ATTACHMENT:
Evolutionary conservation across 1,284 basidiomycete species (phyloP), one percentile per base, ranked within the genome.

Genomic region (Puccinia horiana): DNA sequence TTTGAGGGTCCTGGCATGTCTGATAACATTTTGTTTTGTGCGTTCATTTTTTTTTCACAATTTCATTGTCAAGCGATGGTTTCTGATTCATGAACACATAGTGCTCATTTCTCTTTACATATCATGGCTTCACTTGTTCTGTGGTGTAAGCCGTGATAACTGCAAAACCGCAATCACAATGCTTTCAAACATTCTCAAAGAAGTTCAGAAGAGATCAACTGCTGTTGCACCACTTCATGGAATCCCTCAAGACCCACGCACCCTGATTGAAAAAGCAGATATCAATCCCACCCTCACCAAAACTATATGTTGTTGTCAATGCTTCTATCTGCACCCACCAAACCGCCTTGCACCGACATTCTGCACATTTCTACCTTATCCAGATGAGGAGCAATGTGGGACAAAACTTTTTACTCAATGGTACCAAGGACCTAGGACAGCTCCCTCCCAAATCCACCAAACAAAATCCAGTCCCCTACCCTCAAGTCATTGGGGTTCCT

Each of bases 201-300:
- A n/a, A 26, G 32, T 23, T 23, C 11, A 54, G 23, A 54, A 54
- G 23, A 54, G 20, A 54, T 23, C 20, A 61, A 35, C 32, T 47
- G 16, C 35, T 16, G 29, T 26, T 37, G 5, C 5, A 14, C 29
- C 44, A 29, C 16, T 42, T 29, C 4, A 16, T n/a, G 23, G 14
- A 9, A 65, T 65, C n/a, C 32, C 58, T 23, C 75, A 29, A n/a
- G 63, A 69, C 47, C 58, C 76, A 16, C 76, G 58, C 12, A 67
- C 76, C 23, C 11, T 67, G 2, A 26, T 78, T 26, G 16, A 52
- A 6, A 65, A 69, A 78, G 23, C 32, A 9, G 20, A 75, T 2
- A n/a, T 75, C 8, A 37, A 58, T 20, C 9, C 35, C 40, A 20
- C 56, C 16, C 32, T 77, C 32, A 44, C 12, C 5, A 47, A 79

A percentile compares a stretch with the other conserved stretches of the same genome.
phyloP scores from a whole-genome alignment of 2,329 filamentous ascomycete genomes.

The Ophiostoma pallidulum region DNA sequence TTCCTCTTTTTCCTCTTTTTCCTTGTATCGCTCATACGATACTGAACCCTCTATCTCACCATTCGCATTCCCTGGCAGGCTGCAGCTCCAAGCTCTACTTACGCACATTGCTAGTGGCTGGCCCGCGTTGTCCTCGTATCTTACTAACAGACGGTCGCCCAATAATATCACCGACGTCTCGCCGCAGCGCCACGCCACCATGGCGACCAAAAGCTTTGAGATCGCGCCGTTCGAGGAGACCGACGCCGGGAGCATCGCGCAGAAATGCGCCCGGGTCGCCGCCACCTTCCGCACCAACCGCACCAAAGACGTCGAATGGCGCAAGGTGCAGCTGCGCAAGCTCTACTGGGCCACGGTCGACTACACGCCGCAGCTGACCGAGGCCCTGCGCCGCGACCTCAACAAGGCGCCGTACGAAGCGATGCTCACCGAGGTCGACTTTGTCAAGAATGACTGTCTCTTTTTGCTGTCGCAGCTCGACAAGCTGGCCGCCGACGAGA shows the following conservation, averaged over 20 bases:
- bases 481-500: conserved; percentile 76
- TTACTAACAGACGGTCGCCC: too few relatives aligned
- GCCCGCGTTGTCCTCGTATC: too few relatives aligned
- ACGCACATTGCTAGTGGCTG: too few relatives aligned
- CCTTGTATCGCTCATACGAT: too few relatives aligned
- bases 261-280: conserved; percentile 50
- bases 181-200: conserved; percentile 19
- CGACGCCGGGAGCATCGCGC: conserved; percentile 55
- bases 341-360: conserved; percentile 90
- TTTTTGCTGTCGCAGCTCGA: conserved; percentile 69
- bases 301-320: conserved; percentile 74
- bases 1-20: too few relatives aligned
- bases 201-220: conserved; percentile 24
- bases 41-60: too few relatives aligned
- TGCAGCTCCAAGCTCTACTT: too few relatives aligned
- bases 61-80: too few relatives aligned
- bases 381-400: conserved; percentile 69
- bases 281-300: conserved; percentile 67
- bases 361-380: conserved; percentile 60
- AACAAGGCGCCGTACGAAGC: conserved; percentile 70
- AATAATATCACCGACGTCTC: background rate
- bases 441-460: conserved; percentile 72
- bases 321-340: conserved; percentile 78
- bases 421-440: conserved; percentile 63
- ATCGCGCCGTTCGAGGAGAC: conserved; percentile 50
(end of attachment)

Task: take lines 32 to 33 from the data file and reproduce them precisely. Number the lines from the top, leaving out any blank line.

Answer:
- bases 61-80: too few relatives aligned
- bases 381-400: conserved; percentile 69